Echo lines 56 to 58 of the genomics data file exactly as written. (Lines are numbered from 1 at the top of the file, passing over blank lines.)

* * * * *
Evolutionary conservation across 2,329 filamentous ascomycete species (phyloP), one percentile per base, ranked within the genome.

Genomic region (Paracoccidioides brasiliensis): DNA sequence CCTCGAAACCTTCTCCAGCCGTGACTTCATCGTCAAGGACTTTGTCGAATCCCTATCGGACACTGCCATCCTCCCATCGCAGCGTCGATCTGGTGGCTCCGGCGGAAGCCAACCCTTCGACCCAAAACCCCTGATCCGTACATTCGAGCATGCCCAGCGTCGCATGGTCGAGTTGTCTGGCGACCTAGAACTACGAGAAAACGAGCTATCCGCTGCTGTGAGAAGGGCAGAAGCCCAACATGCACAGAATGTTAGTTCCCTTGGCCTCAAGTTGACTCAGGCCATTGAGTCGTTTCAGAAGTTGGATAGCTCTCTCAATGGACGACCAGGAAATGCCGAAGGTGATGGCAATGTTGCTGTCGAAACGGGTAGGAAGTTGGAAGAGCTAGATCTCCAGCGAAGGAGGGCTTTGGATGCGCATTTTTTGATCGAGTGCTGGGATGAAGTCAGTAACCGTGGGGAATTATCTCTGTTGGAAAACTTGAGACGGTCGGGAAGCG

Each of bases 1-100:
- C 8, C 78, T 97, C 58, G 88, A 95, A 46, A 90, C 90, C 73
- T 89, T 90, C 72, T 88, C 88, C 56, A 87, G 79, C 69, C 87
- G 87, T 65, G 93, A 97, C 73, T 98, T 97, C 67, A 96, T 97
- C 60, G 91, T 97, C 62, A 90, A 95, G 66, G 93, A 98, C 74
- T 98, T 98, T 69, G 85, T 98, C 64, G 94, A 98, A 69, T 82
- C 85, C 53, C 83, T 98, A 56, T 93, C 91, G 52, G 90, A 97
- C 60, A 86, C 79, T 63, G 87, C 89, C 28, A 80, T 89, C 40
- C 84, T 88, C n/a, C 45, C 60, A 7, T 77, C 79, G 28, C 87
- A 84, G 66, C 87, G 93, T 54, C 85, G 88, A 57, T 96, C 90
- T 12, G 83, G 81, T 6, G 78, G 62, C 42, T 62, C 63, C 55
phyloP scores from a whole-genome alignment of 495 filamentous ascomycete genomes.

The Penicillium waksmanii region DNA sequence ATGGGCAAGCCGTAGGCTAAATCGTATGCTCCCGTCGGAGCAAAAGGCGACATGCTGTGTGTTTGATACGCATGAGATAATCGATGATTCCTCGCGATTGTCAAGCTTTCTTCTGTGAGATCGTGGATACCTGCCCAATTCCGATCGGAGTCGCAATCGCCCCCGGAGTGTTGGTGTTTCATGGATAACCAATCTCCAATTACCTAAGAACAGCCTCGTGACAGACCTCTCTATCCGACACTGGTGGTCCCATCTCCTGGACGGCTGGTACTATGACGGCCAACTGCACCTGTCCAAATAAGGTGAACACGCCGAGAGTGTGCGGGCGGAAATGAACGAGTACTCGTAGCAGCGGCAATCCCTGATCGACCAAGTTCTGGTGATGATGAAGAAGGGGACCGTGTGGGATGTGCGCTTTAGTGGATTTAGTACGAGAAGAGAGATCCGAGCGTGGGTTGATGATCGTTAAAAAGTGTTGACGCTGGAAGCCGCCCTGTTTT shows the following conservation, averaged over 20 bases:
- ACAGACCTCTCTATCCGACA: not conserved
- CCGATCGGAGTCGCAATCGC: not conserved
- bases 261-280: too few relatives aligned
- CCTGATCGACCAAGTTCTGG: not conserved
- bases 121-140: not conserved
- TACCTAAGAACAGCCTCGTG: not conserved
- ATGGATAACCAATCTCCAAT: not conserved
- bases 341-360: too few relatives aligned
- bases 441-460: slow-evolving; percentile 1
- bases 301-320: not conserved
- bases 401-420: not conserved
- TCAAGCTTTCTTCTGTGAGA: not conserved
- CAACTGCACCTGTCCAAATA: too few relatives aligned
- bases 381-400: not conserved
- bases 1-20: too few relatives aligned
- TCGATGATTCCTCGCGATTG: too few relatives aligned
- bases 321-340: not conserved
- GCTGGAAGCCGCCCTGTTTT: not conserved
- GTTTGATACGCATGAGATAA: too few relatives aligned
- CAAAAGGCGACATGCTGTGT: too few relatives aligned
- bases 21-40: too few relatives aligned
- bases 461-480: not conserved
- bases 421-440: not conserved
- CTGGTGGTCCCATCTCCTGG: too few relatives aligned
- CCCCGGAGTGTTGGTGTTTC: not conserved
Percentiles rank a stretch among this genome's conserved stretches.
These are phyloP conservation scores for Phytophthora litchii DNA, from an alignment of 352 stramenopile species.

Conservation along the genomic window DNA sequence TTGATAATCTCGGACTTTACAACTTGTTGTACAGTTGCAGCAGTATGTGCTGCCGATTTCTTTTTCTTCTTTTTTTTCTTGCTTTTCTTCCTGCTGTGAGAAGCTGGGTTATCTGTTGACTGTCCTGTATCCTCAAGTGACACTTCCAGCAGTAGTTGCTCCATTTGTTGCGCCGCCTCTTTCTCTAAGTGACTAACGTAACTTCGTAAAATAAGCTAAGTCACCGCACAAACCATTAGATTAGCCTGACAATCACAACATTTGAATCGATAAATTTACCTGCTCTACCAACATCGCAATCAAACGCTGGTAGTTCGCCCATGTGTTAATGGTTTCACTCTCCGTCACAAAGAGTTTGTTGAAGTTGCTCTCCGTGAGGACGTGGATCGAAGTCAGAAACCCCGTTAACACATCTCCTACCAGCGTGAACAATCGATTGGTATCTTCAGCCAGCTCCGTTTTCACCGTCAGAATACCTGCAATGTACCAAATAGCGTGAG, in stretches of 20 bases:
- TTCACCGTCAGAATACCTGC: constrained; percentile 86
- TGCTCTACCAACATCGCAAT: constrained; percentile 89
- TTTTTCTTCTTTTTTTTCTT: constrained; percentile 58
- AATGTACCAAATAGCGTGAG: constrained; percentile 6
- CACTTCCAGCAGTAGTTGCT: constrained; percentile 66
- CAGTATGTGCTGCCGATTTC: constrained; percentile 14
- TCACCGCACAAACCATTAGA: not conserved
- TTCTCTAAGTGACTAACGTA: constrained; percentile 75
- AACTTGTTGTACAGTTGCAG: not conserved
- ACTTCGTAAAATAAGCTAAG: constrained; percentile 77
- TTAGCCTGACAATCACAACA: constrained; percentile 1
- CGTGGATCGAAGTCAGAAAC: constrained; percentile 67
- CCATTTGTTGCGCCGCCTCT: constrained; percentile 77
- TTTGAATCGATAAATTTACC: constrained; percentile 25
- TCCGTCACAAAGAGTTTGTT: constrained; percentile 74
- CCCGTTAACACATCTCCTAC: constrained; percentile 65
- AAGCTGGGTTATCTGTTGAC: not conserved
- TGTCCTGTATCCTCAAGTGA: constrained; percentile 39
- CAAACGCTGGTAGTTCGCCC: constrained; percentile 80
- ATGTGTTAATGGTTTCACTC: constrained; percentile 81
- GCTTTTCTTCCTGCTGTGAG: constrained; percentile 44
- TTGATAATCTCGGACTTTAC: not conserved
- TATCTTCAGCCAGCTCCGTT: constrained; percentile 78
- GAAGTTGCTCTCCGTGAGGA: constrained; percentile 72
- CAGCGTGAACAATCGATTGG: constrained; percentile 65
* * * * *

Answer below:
- CCATTTGTTGCGCCGCCTCT: constrained; percentile 77
- TTTGAATCGATAAATTTACC: constrained; percentile 25
- TCCGTCACAAAGAGTTTGTT: constrained; percentile 74